Max Howell: [39:04] Yeah, well.
Chuck Carpenter: [39:05] Yeah.
Robbie Wagner: [39:05] The problem is these big companies have so much process that you're not going to get them to stop doing that, it doesn't matter who you are. Mark Zuckerberg could be like, I want a job at Google. And they're like, all right, do these algorithms, it doesn't matter who you are, and they can't bend the process. There should be a way for them to say, look, this person we really want, we want to skip the process, but they just don't let you.
Max Howell: [39:27] Yeah, well, to be fair to Google, I had friends there who told me that, actually, the tweet caused them to revisit their process and give it some thought. And I did have a couple of offers come through from other departments with Google afterwards and they were like, we don't care about the tweet or that you can't do this, we know you're good at this, and so we'll hire you, presumably with a less sadistic interview process. So, you know, they were aware, I think, and that's why I feel bad as well. But it was good for me. Over 300 job offers in my email over the next few weeks, and so I picked where I worked next, and that was Apple.
Chuck Carpenter: [40:12] Oh.
Max Howell: [40:13] Which lasted a year.
Chuck Carpenter: [40:14] Well, that's interesting, though. I mean, that's kind of nice.
Robbie Wagner: [40:18] By choice, it lasts a year or.
Max Howell: [40:20] No, I thought it was my dream job, I really did. I've been an Apple fanboy for quite a few years at that point. I'm less of an Apple fanboy nowadays, for sure. My operating system order was Windows. Well, earlier than that, BBC micro. Which was this computer in Britain that only existed in Britain. They basically run a variety of basic as its shell, and that's what got me into programming. Then I got Windows 3.1, and so I was Windows until, like, HP probably, then switched to Linux because I was disillusioned with chemistry, and I wanted to find out what open source was. And I was with Linux until one day when I had this issue where my WiFi driver just wouldn't work after I upgraded, and I didn't have the Internet to help me debug it, and I was stuck by myself, and it took me two days to get the internet back, I was like, I'm fed up with this shit. So I knew OSX was Unix, and that was the thing I really liked about Linux I discovered over the years of using it. It's like Unix is the part which is just brilliant and resonates with me, and I love it. And, like, that's been the case of my whole career. I love the origin story of Unix. I love how they built a series of composable tools that work so well together and make it possible to do so much. But these tools individually are simple. I think it's beautiful. And everything I do in open source I always take the Unix approaches as far as I'm concerned that they pioneered the right way to do software.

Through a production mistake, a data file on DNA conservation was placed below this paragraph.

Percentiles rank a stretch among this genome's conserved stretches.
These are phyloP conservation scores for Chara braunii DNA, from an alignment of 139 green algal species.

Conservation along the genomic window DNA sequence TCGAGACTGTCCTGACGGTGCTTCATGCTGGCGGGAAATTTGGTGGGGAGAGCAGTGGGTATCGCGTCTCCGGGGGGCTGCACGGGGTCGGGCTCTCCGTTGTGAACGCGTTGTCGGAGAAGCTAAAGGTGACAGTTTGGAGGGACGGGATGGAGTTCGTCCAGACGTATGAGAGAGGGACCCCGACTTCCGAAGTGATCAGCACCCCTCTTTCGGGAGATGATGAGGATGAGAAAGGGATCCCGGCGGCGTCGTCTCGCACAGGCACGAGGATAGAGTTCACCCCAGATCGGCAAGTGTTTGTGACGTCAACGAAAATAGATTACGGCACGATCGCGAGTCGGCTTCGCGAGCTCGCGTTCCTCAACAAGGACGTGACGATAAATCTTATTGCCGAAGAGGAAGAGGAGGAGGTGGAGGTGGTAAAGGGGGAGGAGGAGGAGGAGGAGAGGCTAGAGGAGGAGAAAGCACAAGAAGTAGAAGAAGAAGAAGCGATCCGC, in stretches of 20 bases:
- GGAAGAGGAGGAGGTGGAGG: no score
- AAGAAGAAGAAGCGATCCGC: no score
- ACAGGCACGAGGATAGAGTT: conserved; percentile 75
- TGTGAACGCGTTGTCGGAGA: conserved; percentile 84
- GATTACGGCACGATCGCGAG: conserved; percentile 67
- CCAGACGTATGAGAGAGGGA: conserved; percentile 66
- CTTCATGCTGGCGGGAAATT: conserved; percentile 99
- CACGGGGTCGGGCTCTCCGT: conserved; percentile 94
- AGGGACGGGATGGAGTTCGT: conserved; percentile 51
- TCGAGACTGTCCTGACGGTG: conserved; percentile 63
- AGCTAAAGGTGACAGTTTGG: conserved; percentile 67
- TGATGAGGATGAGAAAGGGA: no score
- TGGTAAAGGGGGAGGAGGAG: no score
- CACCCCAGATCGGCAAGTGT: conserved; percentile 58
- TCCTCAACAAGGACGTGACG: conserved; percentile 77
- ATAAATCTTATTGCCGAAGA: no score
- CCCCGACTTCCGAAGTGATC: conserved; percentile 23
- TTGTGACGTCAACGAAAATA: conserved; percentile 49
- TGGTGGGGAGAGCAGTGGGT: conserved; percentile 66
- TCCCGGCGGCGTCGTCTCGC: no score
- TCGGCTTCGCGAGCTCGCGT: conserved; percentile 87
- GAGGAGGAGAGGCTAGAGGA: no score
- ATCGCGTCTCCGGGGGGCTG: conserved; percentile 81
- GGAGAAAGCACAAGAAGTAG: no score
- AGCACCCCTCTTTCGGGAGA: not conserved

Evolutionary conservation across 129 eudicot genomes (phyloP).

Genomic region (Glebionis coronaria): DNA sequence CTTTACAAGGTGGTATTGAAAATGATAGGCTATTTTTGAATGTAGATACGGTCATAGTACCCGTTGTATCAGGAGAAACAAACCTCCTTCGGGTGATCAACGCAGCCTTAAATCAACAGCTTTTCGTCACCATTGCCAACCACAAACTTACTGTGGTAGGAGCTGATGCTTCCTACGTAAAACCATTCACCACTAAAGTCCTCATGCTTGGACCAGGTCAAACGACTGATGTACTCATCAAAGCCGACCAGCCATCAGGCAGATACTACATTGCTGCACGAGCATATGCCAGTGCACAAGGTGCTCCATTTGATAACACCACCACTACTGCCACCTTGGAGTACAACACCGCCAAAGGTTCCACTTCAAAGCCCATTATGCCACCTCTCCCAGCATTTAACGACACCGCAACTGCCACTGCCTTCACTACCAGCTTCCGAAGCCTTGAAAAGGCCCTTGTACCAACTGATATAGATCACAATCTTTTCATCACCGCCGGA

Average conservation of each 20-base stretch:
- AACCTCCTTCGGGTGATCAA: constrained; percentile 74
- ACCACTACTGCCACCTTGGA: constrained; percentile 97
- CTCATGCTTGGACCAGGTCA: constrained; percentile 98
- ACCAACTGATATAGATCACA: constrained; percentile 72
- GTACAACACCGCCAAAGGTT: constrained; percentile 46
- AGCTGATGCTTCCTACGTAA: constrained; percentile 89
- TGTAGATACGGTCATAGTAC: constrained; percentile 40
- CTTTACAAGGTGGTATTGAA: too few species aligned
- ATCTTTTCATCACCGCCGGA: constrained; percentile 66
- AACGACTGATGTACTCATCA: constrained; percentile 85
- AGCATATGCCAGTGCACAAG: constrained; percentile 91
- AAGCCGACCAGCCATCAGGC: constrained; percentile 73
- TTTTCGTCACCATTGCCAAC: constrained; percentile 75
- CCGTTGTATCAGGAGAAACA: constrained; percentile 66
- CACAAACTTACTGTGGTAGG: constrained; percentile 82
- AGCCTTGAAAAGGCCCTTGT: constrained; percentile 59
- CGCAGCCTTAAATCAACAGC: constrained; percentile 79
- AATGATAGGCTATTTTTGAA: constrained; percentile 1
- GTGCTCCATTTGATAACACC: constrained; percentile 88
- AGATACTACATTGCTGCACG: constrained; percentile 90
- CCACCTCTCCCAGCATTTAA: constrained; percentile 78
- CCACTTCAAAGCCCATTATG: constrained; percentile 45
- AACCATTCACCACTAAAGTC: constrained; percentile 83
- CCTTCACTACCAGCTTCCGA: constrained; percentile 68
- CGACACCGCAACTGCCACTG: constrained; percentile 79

Chuck Carpenter: [42:05] Sounds like microservices architecture in a way.
Max Howell: [42:10] That should, in a respect, appeal to me. But I don't go as low as that level usually. Honestly.
Chuck Carpenter: [42:19] Interesting.
Robbie Wagner: [42:20] Yeah, I had a similar path of, like, Windows. Everyone used Windows first. It was the ubiquitous thing, I feel like. And then you dabble with Linux, and you're like, this is fun, I like this, I like that the terminal makes way more sense than it does in Windows. And then you're like, wow, I wish this were just prettier and worked all the time. And then you go to Mac. It's just an always-working Linux machine, basically.
Max Howell: [42:45] Yeah, that was really it. I've always had a bit of a design bent. I almost went into industrial design rather than chemistry, and I'm glad I didn't because all of this wouldn't have happened, I'm pretty sure. So I've always been, like, appealed to a user experience and UI that makes sense and put time into that. And that was the thing that frustrated me about working with Linux so much is that most people didn't give two shits. Everything was messy, and there were different user interface paradigms everywhere, at least at the command line level. There was more consistency in a way because they had to be. These tools had to be able to talk to each other. So you had to have the standard input and standard output in a few different, but very similar formats, like usually white space separated or null terminator separated, and tools that could work with that.
Chuck Carpenter: [43:41] That makes sense.